First Trip to Ireland – Day 2

Wow. Today was filled with some absolutely amazing activities and gorgeous sites. We left our hotel in Drogheda around 08:00 this morning and hit the road for Northern Ireland. I drove the entire time today and I have to say, I think I’m getting used to it. The only tough part was when we occasionally would get lost or have to drive on a small  country road barely big enough to fit our vehicle (let alone any other).


We stopped for breakfast at a place called Gables right off the motorway as we entered Northern Ireland. The staff were very kind and we were able to partake in some great breakfast tea and traditional Irish breakfasts. The meat-eaters in the group seemed intrigued by the blood pudding and were head over heels for the bacon, which looks very different from what I typically think of as bacon in the U.S.

After breakfast, we continued through Northern Ireland to our first place of interest for the day – Dunluce Castle. This castle as a whole is from the 17th century, with some sections dating back to the 13th, and unfortunately it sits in ruins today. It is still very beautiful and rests upon cliffs overlooking the ocean.

As you can see in the photos we got some cloudy weather, but luckily no rain. It was a gorgeous day to visit. Our second point of interest today was mainly to please a few of the guys in the group – the Old Bushmills Whiskey distillery. Though I am not a fan of whiskey, I still thought the town of Bushmills and the distillery tour were quite fun. The town is small but very inviting and the distillery tour was intriguing (basically like watching processes from my organic chemistry class in much larger format). The tour also ended in samples of Bushmills whiskey which definitely made the men in our group happy. For my sample, I opted for a “Hot Totty” which is a one part whiskey, two parts hot water, cinnamon, cloves and some lemon.

Once we finished our whiskey, it was time to head to our third and most anticipated location of the day – The Giant’s Causeway. What’s great is that all of these locations are actually very close to each other. It didn’t take us long at all to get to The Giant’s Causeway, park, and get into the visitor’s center. Once we walked out of the visitor’s center, we saw a long trail leading by the water and around a  large cliff. The large stones we initially saw were black as charcoal and like nothing I had ever seen in nature – stunning, and not even the main attraction. Once we got farther down the trail and turned to pass the cliff we finally saw it. The Causeway is breathtaking. It looks like an array of interlocking hexagonal basalt columns forming hills in and above the water. It almost seems impossible that something like it could be a result of nature but they were formed  by an ancient volcanic eruption.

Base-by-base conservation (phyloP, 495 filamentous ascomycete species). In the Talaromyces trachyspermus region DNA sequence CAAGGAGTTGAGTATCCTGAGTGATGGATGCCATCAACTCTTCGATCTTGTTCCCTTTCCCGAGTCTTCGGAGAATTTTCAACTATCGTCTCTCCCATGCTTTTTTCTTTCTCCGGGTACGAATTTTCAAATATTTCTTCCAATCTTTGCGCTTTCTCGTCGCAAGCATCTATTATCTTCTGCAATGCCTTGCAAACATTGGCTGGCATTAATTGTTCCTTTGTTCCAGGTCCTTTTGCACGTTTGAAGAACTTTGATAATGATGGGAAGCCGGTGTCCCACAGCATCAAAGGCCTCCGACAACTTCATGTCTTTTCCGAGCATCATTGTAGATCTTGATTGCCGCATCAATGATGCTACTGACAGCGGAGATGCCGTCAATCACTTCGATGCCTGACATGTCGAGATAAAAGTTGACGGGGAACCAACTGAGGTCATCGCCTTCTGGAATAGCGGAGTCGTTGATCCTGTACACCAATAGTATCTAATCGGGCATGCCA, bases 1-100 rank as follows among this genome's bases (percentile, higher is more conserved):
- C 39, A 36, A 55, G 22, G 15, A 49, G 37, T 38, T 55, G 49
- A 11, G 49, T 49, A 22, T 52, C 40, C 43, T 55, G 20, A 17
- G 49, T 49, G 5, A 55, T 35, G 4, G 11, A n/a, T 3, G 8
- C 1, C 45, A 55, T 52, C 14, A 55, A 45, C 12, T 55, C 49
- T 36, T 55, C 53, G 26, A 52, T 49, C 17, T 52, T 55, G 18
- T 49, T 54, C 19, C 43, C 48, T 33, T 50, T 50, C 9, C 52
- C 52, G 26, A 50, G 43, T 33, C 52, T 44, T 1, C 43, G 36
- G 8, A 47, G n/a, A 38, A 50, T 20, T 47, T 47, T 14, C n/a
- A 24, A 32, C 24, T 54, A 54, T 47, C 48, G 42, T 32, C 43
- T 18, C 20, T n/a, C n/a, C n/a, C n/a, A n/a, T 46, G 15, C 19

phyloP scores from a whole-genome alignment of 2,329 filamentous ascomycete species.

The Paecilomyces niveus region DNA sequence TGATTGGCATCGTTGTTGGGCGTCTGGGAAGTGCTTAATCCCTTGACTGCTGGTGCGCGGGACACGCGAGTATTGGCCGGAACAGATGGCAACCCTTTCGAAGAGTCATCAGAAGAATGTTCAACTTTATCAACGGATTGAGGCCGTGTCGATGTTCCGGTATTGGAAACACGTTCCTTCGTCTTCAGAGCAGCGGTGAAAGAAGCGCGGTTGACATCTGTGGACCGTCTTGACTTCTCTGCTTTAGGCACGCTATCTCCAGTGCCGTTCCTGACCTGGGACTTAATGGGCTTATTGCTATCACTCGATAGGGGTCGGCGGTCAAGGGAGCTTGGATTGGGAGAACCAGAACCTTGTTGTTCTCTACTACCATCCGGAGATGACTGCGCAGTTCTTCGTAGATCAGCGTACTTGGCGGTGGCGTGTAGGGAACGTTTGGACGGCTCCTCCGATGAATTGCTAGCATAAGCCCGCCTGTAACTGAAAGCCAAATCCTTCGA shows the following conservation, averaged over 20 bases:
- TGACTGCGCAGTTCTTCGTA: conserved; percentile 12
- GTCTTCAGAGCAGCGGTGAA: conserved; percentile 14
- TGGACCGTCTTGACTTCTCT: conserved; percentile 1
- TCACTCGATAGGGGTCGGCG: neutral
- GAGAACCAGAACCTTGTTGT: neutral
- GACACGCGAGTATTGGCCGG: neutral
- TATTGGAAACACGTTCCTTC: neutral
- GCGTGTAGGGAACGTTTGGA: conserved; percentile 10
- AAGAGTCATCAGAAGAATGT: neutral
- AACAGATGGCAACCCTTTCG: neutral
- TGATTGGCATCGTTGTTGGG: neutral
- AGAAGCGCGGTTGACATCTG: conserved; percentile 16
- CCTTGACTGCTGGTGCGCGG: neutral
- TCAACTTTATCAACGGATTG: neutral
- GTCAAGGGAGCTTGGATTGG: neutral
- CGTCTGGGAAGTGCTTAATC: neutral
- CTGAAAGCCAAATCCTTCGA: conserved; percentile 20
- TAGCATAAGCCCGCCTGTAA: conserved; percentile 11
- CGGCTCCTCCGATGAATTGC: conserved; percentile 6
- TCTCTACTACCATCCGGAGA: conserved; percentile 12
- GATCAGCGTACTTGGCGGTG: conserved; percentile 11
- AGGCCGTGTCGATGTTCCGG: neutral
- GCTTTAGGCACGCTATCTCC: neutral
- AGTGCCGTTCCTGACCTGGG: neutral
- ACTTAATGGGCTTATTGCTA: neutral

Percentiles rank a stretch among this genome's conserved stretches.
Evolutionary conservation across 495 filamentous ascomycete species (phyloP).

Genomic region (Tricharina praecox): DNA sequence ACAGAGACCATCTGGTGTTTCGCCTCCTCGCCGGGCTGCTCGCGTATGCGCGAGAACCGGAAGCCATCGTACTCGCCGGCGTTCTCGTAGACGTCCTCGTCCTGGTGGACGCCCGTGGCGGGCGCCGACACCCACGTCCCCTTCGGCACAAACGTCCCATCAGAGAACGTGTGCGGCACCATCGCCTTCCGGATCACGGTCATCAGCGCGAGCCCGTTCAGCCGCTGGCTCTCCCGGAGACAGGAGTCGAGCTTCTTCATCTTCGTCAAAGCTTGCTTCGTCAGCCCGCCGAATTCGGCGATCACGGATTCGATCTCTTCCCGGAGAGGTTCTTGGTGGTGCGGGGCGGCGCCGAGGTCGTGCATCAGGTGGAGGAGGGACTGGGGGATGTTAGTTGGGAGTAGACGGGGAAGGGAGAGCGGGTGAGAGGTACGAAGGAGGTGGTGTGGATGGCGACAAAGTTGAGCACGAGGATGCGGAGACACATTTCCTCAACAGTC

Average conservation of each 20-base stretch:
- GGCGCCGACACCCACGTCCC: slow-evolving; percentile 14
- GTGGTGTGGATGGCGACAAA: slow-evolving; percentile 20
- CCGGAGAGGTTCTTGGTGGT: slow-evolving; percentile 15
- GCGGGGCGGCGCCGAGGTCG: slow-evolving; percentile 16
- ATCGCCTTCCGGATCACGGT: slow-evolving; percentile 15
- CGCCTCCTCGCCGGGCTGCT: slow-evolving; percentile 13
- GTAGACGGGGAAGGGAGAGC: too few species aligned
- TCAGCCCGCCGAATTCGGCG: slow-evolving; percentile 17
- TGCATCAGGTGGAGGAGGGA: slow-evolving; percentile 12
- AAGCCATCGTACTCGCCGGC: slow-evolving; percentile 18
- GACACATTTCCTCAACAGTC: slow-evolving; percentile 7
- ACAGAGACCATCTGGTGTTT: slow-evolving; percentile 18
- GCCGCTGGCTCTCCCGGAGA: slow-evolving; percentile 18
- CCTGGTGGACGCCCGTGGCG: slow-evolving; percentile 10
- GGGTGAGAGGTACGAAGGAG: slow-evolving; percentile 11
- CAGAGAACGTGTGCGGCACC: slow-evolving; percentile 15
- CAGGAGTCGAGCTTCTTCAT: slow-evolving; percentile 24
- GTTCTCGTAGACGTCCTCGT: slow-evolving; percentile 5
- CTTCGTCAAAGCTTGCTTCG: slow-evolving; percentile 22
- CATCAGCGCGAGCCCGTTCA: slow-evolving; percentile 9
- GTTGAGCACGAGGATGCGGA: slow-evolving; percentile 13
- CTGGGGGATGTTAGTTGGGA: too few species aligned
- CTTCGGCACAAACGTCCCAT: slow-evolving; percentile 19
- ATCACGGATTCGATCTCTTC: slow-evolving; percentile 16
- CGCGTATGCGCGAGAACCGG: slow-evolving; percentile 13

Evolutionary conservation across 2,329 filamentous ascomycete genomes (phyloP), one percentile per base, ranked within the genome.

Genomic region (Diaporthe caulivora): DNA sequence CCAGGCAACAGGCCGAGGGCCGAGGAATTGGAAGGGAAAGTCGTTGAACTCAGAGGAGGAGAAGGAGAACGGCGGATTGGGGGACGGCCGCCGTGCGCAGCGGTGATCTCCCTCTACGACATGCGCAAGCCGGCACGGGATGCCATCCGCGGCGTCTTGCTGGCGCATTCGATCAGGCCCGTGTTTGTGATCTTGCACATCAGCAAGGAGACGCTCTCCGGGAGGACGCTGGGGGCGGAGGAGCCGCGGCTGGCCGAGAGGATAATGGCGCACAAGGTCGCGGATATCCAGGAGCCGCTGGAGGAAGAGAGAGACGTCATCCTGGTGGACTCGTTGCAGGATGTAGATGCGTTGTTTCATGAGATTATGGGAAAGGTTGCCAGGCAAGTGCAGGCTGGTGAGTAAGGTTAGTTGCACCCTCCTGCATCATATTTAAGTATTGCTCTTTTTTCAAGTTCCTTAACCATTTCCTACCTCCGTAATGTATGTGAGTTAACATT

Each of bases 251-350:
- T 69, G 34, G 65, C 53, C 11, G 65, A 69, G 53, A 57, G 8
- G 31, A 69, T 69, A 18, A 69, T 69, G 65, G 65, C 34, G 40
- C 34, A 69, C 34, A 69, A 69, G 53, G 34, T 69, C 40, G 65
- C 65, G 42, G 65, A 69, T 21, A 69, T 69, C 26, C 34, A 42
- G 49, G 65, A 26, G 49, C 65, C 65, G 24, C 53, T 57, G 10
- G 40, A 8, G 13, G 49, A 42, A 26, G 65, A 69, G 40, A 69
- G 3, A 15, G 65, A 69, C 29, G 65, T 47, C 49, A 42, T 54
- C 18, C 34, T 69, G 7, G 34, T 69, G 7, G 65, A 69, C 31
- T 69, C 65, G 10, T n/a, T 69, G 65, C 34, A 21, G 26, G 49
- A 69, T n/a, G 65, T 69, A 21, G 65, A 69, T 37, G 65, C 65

One more thing I found to be quite fascinating about this area was this section of very tall columns where people from around the world had appeared to stick coins in-between the interlocking pieces. There were thousands of these coins and I wondered how long this tradition had continued. Even while I was there looking at all the different coins I saw a man pick up a piece of rock and use it to hammer and wedge a penny in-between two of the pieces.

Lastly for today, we needed to start heading back toward the Dublin area where our B&B for the night would be. We wanted to make one more stop along the way. Admittedly, I had never heard of the Dark Hedges until I saw the series ‘Game of Thrones’ but as soon as I did see them in the show, I knew I would want to visit someday. For those of you that have seen the series, the hedges are on the ‘King’s Road’. They are an amazing tunnel of beech trees dating back to the 18th century.  The hedges were not terribly far out of our way but unfortunately we did get a little lost trying to find them. But hey, all is well that ends well, right? We did eventually make it and I am so glad we did.

Also, for anyone that likes ghost stories, there is a beautiful estate located right next to the hedges called Gracehill House that dates back to 1775. According to some local folk-lore, there is a ghost called the Grey Lady that haunts the estate and the hedges. Spooky.

After the hedges and a somewhat long drive, we made it to our B&B located in Julianstown called Keenogue House. It is a beautiful house located on a fully working farm with barns, greenhouses, fields and even a border collie (yay!). I’m sure this will be a great night’s sleep as we were are all quite tired from the adventures of today and have some very comfy looking beds to look forward to. More tomorrow!



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